MOO & FWIW
 

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Discussion Starter #39
Funny. State Farm called me for a renewal quote. They came in at 2k a year. I told them my progressive quote of 1200 after they showed me their hand. The sales woman said oh yeah that’s a good rate, Progressive is good for fast cars.
 

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This will be my last post in this thread.



The insurance business doesn’t work, at all, like any ‘normal‘ business. ...
Thank you. I did not realize that. Please educate me how the insurance business works and why their big picture model is different from other businesses. I had always understood, statistics or actuary tables underscored much of how insurance company's work. Nevertheless, I have no direct knowledge of insurance companies so I would like to understand what is really happening.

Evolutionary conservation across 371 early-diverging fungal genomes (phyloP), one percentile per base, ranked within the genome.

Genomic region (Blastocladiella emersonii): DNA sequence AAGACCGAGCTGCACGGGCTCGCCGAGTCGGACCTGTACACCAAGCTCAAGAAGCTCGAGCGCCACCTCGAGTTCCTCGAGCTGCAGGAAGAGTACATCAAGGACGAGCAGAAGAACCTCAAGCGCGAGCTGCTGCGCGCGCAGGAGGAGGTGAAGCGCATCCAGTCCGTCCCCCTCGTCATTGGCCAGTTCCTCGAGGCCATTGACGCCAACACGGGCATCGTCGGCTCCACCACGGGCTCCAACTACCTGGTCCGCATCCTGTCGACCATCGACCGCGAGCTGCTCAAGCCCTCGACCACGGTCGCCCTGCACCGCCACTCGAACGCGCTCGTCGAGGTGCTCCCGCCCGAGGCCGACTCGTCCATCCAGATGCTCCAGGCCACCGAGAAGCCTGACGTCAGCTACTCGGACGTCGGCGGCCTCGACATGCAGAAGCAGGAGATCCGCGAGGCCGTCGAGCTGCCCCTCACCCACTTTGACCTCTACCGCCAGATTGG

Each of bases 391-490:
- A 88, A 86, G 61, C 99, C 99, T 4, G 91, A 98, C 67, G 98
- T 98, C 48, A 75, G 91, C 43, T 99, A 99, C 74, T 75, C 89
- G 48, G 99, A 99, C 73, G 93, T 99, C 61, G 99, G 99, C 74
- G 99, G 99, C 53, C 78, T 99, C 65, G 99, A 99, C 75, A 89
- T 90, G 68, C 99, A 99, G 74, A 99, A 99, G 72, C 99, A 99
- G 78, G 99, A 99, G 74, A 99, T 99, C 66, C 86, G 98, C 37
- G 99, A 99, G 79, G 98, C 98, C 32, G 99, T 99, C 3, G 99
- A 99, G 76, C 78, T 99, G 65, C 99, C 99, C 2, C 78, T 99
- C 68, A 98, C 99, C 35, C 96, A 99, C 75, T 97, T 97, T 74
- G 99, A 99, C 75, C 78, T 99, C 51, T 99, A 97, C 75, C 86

Do statistics support the often used statement "Speed Kills"? I suspect the insurance company more looks at the cost in benefits paid, rather than lives as a result of greater speeds, but would also really like to understand exactly how this works.

Now, I do believe whole heartedly speed, well in excess to that of the prevailing flow of traffic, does cause unwanted dangerous high speed events. Also, more speed means more energy available to do damage and more damage means it costs more to repair a vehicle. Ergo, an insurance company has to pay greater benefits. So, logically, no matter if it is or isnt a matter of killing people, I would think all insurance companies would want to do all they can to minimize the benefits they pay and that means encourageing lower speeds and less potentially damaging energy available. Please explain why this is not correct as I have no inside knowledge about insurance companies but this does seem reasonable.